3.  Keyboard work - The harmonic worksheets as mentioned in the piano requirement are also used in the musicianship classes.  There are also a number of other things used in musicianship as well, some of which will be under the section of "Play and Sing" because they use the piano and voice for the exercises.  One other type of keyboard exercise that is used are the jazz keyboard chord progressions, like the ones provided.  These should be able to be played in any key, and should be able to be played continuously from one key to the next connecting either by 5ths or 4ths or other intervals stated.  Mark Levine's Jazz Piano Book  is a great book for learning some of the more basic progressions on piano.

4.  Play and sing - This section is a major part of the class, and gets harder and harder as you go along, it will use the piano and voice, as stated above.  One of the first things to start with, is the Bach Chorals, where you sing the soprano line, and play the bass line.  Then you should be able to switch the parts.  At the end you should be able to play any or all parts on the piano and be able to sing any one of the parts.  Also used are the jazz keyboard voicings, as stated in #3.  These are used in a piece, where you have a lead sheet, with the chord symbols, like the ones provided, and you play the chords, and sing the solo.  Another book that is used for this type of exercise, is 28 Modern Jazz Trumpet Solos, by Jamey Aebersold, but in this book, the pieces are written in B-flat, so they have to be transposed to C before playing them.  Also in this section You will do things with a partner, such as doing a string quartet where one person will sing one part, and play another part; and the other person does the same with the remaining two parts.  One thing to remember is that when reading a string quartet score, you will not be able to do the first two parts (i.e. the first and second violins) because that would be to easy, you have to read every other line (i.e. first violin and viola, or second violin and cello), because it is much harder that way.  Some of the more favorite quartets to use are the Mozart and Haydn at first, and the Bartok quartets later on, when it gets really hard (Bartok's #1, #4, and #6 are used often), and will take a lot of individual practice time, and even more time with your partner.  Vocal pieces will also be used in this section, where you will play the piano and sing the vocal line.  Some the favorites for this are Webern and Schoenberg songs.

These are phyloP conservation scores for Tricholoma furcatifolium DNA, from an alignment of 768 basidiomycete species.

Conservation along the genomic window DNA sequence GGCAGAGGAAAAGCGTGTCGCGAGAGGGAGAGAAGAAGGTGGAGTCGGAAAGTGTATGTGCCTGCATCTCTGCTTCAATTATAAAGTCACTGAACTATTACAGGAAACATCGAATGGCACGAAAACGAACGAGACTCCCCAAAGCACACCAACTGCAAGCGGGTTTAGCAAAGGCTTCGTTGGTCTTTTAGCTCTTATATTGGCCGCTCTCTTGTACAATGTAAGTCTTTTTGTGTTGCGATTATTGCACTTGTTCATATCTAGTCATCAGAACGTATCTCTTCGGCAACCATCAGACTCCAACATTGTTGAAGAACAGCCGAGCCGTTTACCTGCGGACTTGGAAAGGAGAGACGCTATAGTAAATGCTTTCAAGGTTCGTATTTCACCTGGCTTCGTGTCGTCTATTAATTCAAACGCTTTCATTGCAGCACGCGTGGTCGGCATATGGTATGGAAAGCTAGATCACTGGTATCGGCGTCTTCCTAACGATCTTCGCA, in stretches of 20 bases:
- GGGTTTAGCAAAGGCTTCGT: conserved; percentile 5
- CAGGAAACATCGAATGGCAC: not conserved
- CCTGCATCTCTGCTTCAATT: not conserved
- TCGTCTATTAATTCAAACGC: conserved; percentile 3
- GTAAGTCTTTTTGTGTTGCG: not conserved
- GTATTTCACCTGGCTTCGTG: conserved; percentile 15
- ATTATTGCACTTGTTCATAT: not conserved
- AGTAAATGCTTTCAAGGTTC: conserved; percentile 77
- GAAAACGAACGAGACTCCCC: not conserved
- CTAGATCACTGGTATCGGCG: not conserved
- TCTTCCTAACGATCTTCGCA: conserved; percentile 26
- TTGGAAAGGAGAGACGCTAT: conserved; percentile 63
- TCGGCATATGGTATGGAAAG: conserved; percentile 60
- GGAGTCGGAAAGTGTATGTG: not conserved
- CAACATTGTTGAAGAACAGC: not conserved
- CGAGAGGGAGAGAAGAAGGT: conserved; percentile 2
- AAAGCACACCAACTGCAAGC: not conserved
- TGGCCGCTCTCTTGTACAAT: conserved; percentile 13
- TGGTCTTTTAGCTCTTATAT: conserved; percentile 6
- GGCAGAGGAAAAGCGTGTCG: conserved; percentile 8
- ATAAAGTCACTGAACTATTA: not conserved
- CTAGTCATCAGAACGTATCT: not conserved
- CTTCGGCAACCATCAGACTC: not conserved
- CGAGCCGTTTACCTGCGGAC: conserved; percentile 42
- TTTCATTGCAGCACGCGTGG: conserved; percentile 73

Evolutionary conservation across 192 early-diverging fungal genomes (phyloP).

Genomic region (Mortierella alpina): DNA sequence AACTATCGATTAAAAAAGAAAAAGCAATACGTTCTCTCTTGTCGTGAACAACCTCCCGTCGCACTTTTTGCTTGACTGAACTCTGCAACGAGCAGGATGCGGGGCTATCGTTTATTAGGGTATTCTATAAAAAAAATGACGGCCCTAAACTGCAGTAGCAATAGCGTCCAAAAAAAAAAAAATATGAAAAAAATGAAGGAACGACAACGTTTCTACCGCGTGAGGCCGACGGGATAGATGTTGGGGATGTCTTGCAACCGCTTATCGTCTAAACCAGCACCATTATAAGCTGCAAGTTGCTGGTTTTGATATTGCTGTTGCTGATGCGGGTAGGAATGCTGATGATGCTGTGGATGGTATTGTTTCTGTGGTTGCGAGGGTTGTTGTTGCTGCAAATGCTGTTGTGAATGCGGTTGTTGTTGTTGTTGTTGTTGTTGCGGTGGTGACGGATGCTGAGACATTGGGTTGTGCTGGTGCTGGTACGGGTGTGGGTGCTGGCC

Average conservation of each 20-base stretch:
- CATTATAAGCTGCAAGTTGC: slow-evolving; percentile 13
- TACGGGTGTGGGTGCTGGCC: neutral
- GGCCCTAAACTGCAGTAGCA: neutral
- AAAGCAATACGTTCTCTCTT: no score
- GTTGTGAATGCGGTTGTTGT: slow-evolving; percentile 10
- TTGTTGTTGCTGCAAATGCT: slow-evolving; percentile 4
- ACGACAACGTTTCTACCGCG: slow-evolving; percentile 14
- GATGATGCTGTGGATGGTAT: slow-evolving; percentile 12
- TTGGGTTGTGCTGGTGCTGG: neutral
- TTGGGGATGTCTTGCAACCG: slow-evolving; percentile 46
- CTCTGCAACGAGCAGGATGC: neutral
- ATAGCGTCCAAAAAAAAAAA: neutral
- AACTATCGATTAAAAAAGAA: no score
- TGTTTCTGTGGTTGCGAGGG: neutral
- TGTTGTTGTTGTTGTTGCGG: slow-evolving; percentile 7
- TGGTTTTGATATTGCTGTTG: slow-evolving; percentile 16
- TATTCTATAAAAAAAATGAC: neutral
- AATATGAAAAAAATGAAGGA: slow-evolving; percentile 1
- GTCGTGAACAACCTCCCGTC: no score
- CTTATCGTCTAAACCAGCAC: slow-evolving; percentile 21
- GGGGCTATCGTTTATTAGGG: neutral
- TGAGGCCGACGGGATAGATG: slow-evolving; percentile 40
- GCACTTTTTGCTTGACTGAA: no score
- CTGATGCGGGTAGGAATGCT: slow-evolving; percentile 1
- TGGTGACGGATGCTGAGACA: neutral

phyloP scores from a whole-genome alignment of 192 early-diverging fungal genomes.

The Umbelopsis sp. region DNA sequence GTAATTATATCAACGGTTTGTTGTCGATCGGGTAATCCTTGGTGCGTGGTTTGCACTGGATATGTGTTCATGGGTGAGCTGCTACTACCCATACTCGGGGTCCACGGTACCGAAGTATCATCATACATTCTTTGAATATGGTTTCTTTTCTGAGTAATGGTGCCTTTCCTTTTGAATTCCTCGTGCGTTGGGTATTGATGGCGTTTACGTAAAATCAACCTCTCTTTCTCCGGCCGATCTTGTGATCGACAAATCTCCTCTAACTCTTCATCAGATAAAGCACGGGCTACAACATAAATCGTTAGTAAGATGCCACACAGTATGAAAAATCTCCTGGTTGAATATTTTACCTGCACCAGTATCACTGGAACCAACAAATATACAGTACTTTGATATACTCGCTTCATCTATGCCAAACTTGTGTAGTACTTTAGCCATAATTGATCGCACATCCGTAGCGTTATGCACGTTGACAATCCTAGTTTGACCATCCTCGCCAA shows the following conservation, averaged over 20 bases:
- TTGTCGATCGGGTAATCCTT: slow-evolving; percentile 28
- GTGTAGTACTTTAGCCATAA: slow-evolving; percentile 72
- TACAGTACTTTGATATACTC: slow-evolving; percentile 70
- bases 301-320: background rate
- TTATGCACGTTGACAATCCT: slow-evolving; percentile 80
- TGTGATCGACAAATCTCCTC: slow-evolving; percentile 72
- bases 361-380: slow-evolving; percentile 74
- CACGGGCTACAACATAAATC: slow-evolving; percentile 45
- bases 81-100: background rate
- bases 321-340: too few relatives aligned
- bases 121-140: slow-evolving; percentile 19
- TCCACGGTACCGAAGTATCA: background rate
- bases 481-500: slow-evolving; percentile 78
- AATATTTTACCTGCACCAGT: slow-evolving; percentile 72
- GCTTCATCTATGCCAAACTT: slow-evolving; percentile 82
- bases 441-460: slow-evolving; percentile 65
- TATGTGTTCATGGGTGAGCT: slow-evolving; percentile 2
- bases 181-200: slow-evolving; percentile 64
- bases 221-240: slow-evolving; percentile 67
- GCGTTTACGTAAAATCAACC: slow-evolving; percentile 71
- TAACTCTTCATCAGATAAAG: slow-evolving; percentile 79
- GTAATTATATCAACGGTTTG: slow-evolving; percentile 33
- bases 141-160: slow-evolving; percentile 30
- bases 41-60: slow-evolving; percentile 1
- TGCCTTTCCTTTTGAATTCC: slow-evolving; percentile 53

5. Score reading - (This section will also use piano and voice.)  One book used for this section, is the Morris and Ferguson Preparatory Exercises in Score Reading  book, where you go through and play as many of the parts that you can, and you can sing one of the parts.  Melcher and Warch Music for Score Reading  is another good score reading exercise book.  Another book used is the Dover score of the 11 Bach cantatas, where you do the same as above, play as much as you can, and sing one part.  Another exercise with the Bach cantatas, is to get into groups, and have someone realize the figured bass, and have the other students play and sing the other parts of the piece.  It is also good, if possible, when practicing a score reading exercise, and there are not that many line to play on the piano (2 or 3), to sing one part, play the other parts with one hand on the piano, and conduct with the other hand.  The ideal is to be able to play and conduct with either hand.